Blog

Centennial History Series: Who Put the “Forest” in the Forest Preserves?

by Natalie Bump Vena   At the turn of the twentieth century, civic and political leaders dreamed of establishing a system of open land to serve as a natural retreat for Chicagoans. To begin realizing that vision, Chicago’s City Council hired architect Dwight Perkins to compile a report for an enlarged park system in 1903. Perkins in turn asked Landscape Architect Jens Jensen to recommend land to include in what they called an “outer belt park.” They published their report in 1904.   During archival research, I became interested in how and why Jensen and Perkins’ inclusive vision for an outer belt park composed of wetlands, prairies and forests became, by 1916, a Forest Preserve District with the stated purpose of acquiring and protecting natural forests, seemingly exclusively. That evolution was even more puzzling to me because Perkins and Jensen both had strong ties to Chicago’s Prairie School of Architecture made famous by Frank Lloyd Wright. While Jensen described all of Cook County’s landscapes in the 1904 report, he made clear the prairie’s ubiquity, writing: “The predominating character of the landscape around Chicago is that of prairie” (83).

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Child Educators Get a NatureStart

Forest Preserves staff benefit from Brookfield Zoo's child development expertise   This February, Forest Preserves of Cook County naturalists and recreation staff spent much of their day on the floor playing with sticks.   As part of the NatureStart early childhood educational training program, Forest Preserves staff were asked to inhabit the world of a child and remember what it was like to explore natural objects in a playful way. The training is a unique collaboration between the Forest Preserves, the Chicago Zoological Society’s Brookfield Zoo and two major Chicago-area early childhood education organizations, El Valor Children and Youth Service and Mary Crane Center. It brings staff from these groups together at three two-day sessions over 16 months, one at the zoo, one at an early childhood learning center and one in the forest preserves.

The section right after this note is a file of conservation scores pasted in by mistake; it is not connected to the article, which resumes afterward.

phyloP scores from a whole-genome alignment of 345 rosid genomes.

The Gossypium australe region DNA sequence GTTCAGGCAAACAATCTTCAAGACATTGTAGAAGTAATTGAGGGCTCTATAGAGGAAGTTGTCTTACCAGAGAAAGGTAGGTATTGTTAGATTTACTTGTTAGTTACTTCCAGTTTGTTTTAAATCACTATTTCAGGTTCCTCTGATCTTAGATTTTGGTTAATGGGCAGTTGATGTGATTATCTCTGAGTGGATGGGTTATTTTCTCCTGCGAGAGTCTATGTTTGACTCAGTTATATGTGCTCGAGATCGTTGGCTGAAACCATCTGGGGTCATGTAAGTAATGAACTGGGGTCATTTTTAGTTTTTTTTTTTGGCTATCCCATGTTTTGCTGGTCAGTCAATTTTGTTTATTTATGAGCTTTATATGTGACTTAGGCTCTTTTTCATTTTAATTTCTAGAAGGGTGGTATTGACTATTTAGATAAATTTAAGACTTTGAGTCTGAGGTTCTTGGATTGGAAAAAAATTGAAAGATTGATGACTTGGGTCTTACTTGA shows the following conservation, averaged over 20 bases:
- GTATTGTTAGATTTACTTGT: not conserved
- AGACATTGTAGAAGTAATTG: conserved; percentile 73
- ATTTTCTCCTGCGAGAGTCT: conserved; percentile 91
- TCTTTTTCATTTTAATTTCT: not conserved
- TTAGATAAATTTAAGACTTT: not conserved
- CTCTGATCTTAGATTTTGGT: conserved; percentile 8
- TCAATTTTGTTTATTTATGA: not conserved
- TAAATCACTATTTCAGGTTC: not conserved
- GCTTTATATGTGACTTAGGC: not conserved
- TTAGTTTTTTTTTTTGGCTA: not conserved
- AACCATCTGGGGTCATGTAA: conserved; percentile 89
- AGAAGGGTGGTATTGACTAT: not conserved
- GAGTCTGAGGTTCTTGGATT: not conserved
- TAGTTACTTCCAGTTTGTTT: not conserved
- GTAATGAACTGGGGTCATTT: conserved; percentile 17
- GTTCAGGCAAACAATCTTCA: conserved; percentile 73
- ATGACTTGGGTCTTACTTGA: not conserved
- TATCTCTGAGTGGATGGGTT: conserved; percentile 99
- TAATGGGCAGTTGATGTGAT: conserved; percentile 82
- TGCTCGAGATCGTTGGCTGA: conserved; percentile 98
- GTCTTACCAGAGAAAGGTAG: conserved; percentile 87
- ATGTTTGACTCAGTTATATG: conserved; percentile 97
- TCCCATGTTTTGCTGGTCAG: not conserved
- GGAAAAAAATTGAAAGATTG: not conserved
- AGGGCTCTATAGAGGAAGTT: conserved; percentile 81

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A “Big Year” at Labagh Woods

Birders raise funds for bird-friendly native shrubs   With spring just around the corner, many nature lovers turn their thoughts to birding and spring migration. Some are already engaged in what’s known as a “Big Year,” a binge-like personal attempt to see as many birds as possible in one year.   Since this past January, the Chicago Ornithological Society has been hosting a collective “Team LaBagh Big Year” at LaBagh Woods, a birding hotspot on Chicago’s Northwest Side. Through the end of 2015, birders are seeking pledges to raise funds for planting native shrubs in the understory, where a recent habitat restoration effort is removing large swaths of invasive brush. The native shrubs are being purchased to provide food and cover for migratory birds such as tanagers, warblers and vireos.

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Did You Know? Those First Frogs You Hear are Chorus Frogs & Spring Peepers

As soon as the ponds and wetlands thaw— as early as mid-March—forest preserves across Cook County will be filled with a rejoicing noise. That’s when our first frogs thaw from their winter torpor and begin calling loudly to attract a mate.   The two types of frog you’re most likely to hear first in the spring are the western chorus frog, Pseudacris triseriata, and the spring peeper, Pseudacris crucifer (pictured above). They’re most vocal from mid-March through mid-April, though the chorus frog often calls later in the year as well.

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Try This: Phenology

Since the dawn of time, people have been keeping track of natural phenomena. They looked for signs of when to plant crops, when large food animals would migrate and when trees would bear fruit.   This was some of the earliest phenology, or the study of the timing of biological phenomena in nature (not to be confused with phrenology, the discredited 18th- and 19th-century practice of studying the shape of people’s heads).   Today, people practice phenology in both casual and serious ways. Those eager for the arrival of spring, may keep an eye out for the first robin or singing cardinal. Naturalists record the first blooms of spring wildflowers and the first migrating waterfowl to land on open water.